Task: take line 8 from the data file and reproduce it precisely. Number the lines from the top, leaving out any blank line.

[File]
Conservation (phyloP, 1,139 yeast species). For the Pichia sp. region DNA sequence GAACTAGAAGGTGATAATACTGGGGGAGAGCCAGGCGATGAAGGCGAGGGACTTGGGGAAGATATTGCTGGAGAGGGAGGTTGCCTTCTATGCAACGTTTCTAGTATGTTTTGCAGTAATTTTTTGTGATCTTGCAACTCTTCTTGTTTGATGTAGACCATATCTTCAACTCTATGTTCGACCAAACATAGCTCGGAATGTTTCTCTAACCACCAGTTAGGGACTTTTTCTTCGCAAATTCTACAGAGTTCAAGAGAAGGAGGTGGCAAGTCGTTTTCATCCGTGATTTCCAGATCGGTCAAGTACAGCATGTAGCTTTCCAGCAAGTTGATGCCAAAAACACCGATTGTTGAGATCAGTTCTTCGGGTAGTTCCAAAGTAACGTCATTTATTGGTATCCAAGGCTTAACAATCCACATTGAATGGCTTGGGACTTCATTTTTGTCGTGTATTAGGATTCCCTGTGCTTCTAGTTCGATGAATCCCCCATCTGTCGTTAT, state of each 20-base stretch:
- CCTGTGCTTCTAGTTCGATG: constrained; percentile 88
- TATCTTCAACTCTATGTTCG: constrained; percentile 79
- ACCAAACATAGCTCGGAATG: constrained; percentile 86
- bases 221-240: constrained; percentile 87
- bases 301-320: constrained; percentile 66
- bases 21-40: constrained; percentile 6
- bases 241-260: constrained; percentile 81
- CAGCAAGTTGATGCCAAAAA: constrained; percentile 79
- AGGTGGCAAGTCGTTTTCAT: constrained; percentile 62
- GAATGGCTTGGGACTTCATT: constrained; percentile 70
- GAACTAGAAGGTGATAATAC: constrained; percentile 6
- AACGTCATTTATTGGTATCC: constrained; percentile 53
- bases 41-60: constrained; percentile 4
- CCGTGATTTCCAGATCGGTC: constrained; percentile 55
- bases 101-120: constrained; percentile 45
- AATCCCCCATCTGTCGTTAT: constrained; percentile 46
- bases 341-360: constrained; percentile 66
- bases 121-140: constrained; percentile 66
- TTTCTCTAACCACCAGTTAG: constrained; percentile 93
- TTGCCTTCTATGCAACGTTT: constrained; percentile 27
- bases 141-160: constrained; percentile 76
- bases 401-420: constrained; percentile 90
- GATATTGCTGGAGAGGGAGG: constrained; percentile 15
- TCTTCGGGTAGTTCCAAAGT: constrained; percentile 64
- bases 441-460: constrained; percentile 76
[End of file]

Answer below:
- bases 241-260: constrained; percentile 81